Businesses that want to succeed must ask themselves two critical questions: How can we show people that they can trust us with their personal digital twins? How can we design digital double customer experiences that are safe, secure and engaging?

TREND

07. Life-centered design

Our wants and needs are changing. People are shifting from a “me” to a “we” culture and they want their purchases to reflect the social, environmental and political causes they care about.

Our wants and needs are changing. People are shifting from a “me” to a “we” culture and they want their purchases to reflect the social, environmental and political causes they care about.

What does that mean for businesses? They need to radically redesign their business models, adapting to life-centered design – inspired by writer John Thackara’s theory of designing not just for human life, but for all life (i.e. the entire planet).

This trend is about how the perfect overlap between the traditional Venn diagram of desirability, feasibility and viability is changing — along with organizations’ design responses to them. This evolution requires a logical solution: a shift to life-centered design.

Until now, human- and user-centered design has often separated people from ecosystems. Now, designers must begin to address people as part of a greater ecosystem, as opposed to being at the center of everything. To successfully make this shift, they’ll need to embrace a broader, more holistic systems mindset. Designing for two sets of values — personal and collective — will be critical.

70%

boost in profits that iconic shoemaker Dr. Martens saw when it introduced a vegan range of footwear made from synthetic material.

CONCLUSION

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How the reset will work in 2020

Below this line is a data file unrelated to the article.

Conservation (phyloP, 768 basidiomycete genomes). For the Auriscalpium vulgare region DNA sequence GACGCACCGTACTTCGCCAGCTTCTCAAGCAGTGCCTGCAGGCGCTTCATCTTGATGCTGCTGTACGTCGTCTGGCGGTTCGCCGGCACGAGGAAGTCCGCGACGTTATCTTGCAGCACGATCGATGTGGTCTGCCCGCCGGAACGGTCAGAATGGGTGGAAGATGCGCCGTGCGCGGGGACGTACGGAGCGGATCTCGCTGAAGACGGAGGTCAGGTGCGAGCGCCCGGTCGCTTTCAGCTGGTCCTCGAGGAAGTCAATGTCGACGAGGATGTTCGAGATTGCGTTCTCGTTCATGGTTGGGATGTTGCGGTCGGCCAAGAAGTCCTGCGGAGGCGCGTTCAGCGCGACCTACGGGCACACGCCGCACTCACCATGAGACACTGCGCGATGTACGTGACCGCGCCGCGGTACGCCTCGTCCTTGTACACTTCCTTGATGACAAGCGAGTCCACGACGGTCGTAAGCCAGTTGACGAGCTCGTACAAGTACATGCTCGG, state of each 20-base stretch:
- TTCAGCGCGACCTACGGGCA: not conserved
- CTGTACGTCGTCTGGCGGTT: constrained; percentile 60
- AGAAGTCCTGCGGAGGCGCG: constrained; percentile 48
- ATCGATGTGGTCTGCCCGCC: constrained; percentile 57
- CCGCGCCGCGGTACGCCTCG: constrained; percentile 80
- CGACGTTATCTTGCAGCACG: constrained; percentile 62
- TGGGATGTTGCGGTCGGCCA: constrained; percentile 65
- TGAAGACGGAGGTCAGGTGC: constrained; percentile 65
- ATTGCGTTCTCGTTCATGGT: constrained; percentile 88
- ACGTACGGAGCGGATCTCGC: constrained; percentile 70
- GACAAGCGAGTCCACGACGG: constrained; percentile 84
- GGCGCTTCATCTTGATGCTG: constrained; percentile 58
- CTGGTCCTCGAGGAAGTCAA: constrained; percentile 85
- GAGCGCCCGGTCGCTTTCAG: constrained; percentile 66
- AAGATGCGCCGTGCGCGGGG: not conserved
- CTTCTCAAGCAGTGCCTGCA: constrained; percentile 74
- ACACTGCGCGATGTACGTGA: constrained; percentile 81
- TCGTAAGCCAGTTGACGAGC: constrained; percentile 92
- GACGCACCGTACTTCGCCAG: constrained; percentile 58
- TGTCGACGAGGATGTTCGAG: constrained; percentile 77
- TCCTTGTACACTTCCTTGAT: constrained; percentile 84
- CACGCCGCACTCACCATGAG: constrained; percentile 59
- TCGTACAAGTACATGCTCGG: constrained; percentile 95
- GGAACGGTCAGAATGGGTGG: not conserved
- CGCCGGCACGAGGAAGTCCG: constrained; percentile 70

In 2020, we will know more and care more about our world and our impact on it than ever before. What is important to us will be increasingly reflected in all areas of business, technology and design. This opens the doors to unprecedented opportunities for innovative and responsive organizations to better serve people — and truly thrive in business — in ways never before possible.

Success will come to brands that increasingly create new and meaningful value for individuals in our constantly evolving world, effectively blending purpose with profit. In doing so, companies will help their customers navigate changing views around consumption by delivering intelligent, ethical and engaging experiences.

This realignment of the fundamentals leads to innovation moving beyond start-ups in favor of more traditional businesses who will need to work together to make change happen at an industry-wide level.

We might also see a two-speed model emerging as this shift takes place at different paces in different markets. Emerging markets might just leap-frog more developed markets’ attitudes toward endless consumption and go straight for a more balanced view. Meanwhile, people will continue to be ever more fluid in their behaviors, constantly switching between traditional demographic segments in often surprising and contradictory ways.

However these new realities unfold, Fjord Trends 2020 reveal that tomorrow’s success stories will likely belong to organizations that welcome and take positive forward action on the long-term view. Those that design for all life in an ever-complex world — with their impact on the planet and society top of mind — will thrive, now and in the future.